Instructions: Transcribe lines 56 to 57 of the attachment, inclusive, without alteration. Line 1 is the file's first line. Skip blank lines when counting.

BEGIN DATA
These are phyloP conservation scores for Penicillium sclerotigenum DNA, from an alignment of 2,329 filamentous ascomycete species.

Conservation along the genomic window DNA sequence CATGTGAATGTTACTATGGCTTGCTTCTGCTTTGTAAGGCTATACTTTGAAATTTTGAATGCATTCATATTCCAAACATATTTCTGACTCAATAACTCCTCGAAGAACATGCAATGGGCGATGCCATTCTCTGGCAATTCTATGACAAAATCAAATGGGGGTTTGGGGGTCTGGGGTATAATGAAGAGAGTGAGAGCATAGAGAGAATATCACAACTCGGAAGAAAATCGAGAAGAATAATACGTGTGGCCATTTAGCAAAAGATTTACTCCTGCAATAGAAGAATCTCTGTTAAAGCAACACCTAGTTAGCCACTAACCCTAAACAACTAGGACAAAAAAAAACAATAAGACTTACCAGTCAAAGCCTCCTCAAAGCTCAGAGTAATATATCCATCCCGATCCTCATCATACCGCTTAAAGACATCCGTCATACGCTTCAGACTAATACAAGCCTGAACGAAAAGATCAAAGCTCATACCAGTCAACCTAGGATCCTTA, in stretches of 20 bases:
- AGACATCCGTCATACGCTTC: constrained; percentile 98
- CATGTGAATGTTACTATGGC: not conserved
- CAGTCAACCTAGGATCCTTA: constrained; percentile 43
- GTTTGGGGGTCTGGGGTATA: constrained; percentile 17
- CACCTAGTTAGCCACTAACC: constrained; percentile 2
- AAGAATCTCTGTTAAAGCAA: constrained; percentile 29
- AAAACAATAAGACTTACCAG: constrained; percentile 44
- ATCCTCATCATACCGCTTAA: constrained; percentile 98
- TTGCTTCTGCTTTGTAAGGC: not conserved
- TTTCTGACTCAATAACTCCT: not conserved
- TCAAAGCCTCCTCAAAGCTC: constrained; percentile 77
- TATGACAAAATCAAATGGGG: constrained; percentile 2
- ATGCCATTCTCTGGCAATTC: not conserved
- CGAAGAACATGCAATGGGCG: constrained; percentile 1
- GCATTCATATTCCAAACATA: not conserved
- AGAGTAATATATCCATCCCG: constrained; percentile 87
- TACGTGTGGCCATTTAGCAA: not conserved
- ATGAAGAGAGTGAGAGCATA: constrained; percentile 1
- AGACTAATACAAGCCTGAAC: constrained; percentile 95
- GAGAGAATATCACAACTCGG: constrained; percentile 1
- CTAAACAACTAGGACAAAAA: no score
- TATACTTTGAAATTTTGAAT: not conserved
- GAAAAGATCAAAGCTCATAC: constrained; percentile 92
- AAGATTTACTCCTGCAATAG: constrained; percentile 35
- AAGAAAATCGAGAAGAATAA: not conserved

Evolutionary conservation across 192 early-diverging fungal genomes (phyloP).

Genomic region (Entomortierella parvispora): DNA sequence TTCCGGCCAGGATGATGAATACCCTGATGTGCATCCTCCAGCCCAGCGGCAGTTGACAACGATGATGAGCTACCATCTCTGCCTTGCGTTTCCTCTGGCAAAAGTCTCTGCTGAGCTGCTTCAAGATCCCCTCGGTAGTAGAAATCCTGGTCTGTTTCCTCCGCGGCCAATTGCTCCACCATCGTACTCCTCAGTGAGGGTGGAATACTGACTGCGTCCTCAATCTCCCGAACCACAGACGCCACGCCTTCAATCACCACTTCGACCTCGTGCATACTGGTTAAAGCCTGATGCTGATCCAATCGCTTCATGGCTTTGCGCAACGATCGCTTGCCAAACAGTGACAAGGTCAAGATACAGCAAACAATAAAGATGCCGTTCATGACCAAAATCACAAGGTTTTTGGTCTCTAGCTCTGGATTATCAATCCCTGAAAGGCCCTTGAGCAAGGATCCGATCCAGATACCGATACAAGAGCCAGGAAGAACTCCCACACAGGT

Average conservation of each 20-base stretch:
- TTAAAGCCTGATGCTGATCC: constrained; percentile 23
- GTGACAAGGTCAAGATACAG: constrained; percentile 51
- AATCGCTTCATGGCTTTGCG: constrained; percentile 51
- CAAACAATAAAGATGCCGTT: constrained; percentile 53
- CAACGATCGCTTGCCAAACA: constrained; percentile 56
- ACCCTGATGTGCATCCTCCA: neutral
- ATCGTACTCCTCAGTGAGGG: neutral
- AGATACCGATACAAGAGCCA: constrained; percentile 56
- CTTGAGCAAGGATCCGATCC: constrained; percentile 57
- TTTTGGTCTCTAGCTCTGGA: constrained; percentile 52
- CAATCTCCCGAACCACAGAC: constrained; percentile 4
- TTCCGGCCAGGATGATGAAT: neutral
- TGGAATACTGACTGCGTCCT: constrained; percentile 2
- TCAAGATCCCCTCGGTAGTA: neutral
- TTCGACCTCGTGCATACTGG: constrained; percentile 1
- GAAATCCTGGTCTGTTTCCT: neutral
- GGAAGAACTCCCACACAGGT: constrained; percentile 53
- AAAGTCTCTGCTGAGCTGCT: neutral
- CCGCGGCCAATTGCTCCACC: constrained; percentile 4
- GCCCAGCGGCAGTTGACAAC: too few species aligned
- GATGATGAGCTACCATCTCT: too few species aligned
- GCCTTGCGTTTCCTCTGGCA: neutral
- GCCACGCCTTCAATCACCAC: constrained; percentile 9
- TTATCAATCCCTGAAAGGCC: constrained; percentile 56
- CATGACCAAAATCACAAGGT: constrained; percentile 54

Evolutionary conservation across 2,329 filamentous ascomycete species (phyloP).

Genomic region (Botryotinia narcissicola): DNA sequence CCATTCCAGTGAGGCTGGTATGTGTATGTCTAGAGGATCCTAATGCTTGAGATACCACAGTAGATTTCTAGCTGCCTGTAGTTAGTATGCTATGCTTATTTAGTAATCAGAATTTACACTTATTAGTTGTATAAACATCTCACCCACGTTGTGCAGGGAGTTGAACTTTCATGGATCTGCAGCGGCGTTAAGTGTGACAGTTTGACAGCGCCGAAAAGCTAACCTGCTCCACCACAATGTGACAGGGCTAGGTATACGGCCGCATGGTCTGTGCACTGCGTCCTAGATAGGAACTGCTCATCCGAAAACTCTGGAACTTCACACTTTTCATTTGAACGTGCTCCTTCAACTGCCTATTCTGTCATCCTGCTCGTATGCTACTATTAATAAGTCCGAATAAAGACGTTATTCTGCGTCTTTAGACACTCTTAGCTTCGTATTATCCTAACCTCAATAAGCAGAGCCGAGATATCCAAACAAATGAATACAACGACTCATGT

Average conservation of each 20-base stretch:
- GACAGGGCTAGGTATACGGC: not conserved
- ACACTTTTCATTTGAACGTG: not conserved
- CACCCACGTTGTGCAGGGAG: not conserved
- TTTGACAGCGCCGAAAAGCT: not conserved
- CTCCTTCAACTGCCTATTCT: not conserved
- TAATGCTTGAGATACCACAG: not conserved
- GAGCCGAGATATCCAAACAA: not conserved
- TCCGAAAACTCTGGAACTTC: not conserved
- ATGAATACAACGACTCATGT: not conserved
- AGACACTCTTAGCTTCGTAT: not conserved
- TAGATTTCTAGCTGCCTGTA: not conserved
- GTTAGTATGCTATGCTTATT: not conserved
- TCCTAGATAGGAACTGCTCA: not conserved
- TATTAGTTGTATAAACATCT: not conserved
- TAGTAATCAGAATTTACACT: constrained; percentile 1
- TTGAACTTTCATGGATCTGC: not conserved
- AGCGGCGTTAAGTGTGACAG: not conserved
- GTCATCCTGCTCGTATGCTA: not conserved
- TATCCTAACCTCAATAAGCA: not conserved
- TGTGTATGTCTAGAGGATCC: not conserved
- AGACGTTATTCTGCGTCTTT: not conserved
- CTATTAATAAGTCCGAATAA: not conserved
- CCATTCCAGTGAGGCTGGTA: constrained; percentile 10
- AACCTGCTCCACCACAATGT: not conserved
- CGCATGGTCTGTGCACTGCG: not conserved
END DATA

Evolutionary conservation across 2,329 filamentous ascomycete species (phyloP).

Genomic region (Botryotinia narcissicola): DNA sequence CCATTCCAGTGAGGCTGGTATGTGTATGTCTAGAGGATCCTAATGCTTGAGATACCACAGTAGATTTCTAGCTGCCTGTAGTTAGTATGCTATGCTTATTTAGTAATCAGAATTTACACTTATTAGTTGTATAAACATCTCACCCACGTTGTGCAGGGAGTTGAACTTTCATGGATCTGCAGCGGCGTTAAGTGTGACAGTTTGACAGCGCCGAAAAGCTAACCTGCTCCACCACAATGTGACAGGGCTAGGTATACGGCCGCATGGTCTGTGCACTGCGTCCTAGATAGGAACTGCTCATCCGAAAACTCTGGAACTTCACACTTTTCATTTGAACGTGCTCCTTCAACTGCCTATTCTGTCATCCTGCTCGTATGCTACTATTAATAAGTCCGAATAAAGACGTTATTCTGCGTCTTTAGACACTCTTAGCTTCGTATTATCCTAACCTCAATAAGCAGAGCCGAGATATCCAAACAAATGAATACAACGACTCATGT